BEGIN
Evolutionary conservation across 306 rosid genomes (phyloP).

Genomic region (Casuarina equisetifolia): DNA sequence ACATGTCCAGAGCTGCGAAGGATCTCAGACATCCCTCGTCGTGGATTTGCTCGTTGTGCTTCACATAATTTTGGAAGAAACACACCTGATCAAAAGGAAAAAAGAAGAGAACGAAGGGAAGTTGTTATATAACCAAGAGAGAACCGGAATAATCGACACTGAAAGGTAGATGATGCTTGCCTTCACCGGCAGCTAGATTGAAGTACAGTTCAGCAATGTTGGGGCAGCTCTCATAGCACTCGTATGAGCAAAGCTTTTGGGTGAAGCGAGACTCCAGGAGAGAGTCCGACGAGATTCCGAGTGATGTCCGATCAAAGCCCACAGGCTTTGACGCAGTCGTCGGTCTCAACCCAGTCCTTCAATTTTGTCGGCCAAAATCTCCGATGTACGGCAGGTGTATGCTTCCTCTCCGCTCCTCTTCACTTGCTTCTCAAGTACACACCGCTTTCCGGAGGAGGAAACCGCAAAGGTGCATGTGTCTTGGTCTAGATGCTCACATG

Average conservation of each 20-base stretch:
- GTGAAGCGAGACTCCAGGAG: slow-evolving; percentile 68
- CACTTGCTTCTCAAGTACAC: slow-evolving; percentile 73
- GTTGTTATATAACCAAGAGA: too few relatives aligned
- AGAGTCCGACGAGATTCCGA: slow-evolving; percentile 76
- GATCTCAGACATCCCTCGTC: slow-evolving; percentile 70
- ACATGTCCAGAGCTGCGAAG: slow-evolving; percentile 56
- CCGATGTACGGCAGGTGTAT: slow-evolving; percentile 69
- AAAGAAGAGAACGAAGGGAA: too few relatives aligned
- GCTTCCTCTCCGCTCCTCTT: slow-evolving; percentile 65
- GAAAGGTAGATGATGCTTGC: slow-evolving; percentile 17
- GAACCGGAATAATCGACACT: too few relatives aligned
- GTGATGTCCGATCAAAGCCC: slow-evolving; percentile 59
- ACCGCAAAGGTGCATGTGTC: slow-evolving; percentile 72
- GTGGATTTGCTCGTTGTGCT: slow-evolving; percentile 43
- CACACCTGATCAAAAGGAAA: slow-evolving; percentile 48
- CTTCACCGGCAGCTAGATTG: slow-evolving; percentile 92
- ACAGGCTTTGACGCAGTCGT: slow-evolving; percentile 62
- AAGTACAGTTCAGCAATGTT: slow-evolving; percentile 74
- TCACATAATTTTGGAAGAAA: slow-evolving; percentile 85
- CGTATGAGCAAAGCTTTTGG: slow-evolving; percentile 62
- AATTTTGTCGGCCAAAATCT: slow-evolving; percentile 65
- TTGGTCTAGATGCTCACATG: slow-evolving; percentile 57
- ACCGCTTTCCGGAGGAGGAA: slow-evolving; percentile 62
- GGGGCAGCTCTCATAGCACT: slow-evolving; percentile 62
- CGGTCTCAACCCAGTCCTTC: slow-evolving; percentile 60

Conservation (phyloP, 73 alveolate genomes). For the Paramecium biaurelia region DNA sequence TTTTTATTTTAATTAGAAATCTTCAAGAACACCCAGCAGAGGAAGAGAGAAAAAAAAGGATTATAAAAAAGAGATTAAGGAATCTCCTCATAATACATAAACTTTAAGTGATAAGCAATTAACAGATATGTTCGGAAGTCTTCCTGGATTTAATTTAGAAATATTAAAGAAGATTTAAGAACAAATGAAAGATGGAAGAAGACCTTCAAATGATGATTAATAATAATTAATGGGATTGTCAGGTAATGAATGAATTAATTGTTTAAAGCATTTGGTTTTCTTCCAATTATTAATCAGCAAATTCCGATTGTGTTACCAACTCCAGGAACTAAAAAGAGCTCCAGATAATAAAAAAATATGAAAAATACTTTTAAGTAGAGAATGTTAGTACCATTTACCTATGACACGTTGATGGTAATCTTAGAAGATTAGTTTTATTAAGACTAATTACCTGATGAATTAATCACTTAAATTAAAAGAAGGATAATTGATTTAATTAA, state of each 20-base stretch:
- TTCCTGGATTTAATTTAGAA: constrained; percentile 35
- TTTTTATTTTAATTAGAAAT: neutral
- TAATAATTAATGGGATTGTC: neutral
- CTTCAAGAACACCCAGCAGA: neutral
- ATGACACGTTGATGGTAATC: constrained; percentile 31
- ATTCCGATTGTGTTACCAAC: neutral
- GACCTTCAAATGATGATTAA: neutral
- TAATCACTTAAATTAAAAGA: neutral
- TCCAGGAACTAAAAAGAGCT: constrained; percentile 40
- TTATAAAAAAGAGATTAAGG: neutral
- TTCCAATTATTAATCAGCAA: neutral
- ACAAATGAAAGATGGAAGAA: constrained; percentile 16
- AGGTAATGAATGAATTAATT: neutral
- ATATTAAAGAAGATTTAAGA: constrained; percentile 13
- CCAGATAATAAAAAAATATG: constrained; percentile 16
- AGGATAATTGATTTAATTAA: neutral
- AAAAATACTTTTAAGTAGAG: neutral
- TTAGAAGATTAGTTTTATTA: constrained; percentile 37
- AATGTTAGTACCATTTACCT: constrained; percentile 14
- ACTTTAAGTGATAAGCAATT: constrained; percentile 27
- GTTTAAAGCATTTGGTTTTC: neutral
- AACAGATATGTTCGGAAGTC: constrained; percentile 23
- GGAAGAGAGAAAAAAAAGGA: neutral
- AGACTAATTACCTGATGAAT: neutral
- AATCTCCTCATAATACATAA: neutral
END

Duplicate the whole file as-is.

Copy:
Evolutionary conservation across 306 rosid genomes (phyloP).

Genomic region (Casuarina equisetifolia): DNA sequence ACATGTCCAGAGCTGCGAAGGATCTCAGACATCCCTCGTCGTGGATTTGCTCGTTGTGCTTCACATAATTTTGGAAGAAACACACCTGATCAAAAGGAAAAAAGAAGAGAACGAAGGGAAGTTGTTATATAACCAAGAGAGAACCGGAATAATCGACACTGAAAGGTAGATGATGCTTGCCTTCACCGGCAGCTAGATTGAAGTACAGTTCAGCAATGTTGGGGCAGCTCTCATAGCACTCGTATGAGCAAAGCTTTTGGGTGAAGCGAGACTCCAGGAGAGAGTCCGACGAGATTCCGAGTGATGTCCGATCAAAGCCCACAGGCTTTGACGCAGTCGTCGGTCTCAACCCAGTCCTTCAATTTTGTCGGCCAAAATCTCCGATGTACGGCAGGTGTATGCTTCCTCTCCGCTCCTCTTCACTTGCTTCTCAAGTACACACCGCTTTCCGGAGGAGGAAACCGCAAAGGTGCATGTGTCTTGGTCTAGATGCTCACATG

Average conservation of each 20-base stretch:
- GTGAAGCGAGACTCCAGGAG: slow-evolving; percentile 68
- CACTTGCTTCTCAAGTACAC: slow-evolving; percentile 73
- GTTGTTATATAACCAAGAGA: too few relatives aligned
- AGAGTCCGACGAGATTCCGA: slow-evolving; percentile 76
- GATCTCAGACATCCCTCGTC: slow-evolving; percentile 70
- ACATGTCCAGAGCTGCGAAG: slow-evolving; percentile 56
- CCGATGTACGGCAGGTGTAT: slow-evolving; percentile 69
- AAAGAAGAGAACGAAGGGAA: too few relatives aligned
- GCTTCCTCTCCGCTCCTCTT: slow-evolving; percentile 65
- GAAAGGTAGATGATGCTTGC: slow-evolving; percentile 17
- GAACCGGAATAATCGACACT: too few relatives aligned
- GTGATGTCCGATCAAAGCCC: slow-evolving; percentile 59
- ACCGCAAAGGTGCATGTGTC: slow-evolving; percentile 72
- GTGGATTTGCTCGTTGTGCT: slow-evolving; percentile 43
- CACACCTGATCAAAAGGAAA: slow-evolving; percentile 48
- CTTCACCGGCAGCTAGATTG: slow-evolving; percentile 92
- ACAGGCTTTGACGCAGTCGT: slow-evolving; percentile 62
- AAGTACAGTTCAGCAATGTT: slow-evolving; percentile 74
- TCACATAATTTTGGAAGAAA: slow-evolving; percentile 85
- CGTATGAGCAAAGCTTTTGG: slow-evolving; percentile 62
- AATTTTGTCGGCCAAAATCT: slow-evolving; percentile 65
- TTGGTCTAGATGCTCACATG: slow-evolving; percentile 57
- ACCGCTTTCCGGAGGAGGAA: slow-evolving; percentile 62
- GGGGCAGCTCTCATAGCACT: slow-evolving; percentile 62
- CGGTCTCAACCCAGTCCTTC: slow-evolving; percentile 60

Conservation (phyloP, 73 alveolate genomes). For the Paramecium biaurelia region DNA sequence TTTTTATTTTAATTAGAAATCTTCAAGAACACCCAGCAGAGGAAGAGAGAAAAAAAAGGATTATAAAAAAGAGATTAAGGAATCTCCTCATAATACATAAACTTTAAGTGATAAGCAATTAACAGATATGTTCGGAAGTCTTCCTGGATTTAATTTAGAAATATTAAAGAAGATTTAAGAACAAATGAAAGATGGAAGAAGACCTTCAAATGATGATTAATAATAATTAATGGGATTGTCAGGTAATGAATGAATTAATTGTTTAAAGCATTTGGTTTTCTTCCAATTATTAATCAGCAAATTCCGATTGTGTTACCAACTCCAGGAACTAAAAAGAGCTCCAGATAATAAAAAAATATGAAAAATACTTTTAAGTAGAGAATGTTAGTACCATTTACCTATGACACGTTGATGGTAATCTTAGAAGATTAGTTTTATTAAGACTAATTACCTGATGAATTAATCACTTAAATTAAAAGAAGGATAATTGATTTAATTAA, state of each 20-base stretch:
- TTCCTGGATTTAATTTAGAA: constrained; percentile 35
- TTTTTATTTTAATTAGAAAT: neutral
- TAATAATTAATGGGATTGTC: neutral
- CTTCAAGAACACCCAGCAGA: neutral
- ATGACACGTTGATGGTAATC: constrained; percentile 31
- ATTCCGATTGTGTTACCAAC: neutral
- GACCTTCAAATGATGATTAA: neutral
- TAATCACTTAAATTAAAAGA: neutral
- TCCAGGAACTAAAAAGAGCT: constrained; percentile 40
- TTATAAAAAAGAGATTAAGG: neutral
- TTCCAATTATTAATCAGCAA: neutral
- ACAAATGAAAGATGGAAGAA: constrained; percentile 16
- AGGTAATGAATGAATTAATT: neutral
- ATATTAAAGAAGATTTAAGA: constrained; percentile 13
- CCAGATAATAAAAAAATATG: constrained; percentile 16
- AGGATAATTGATTTAATTAA: neutral
- AAAAATACTTTTAAGTAGAG: neutral
- TTAGAAGATTAGTTTTATTA: constrained; percentile 37
- AATGTTAGTACCATTTACCT: constrained; percentile 14
- ACTTTAAGTGATAAGCAATT: constrained; percentile 27
- GTTTAAAGCATTTGGTTTTC: neutral
- AACAGATATGTTCGGAAGTC: constrained; percentile 23
- GGAAGAGAGAAAAAAAAGGA: neutral
- AGACTAATTACCTGATGAAT: neutral
- AATCTCCTCATAATACATAA: neutral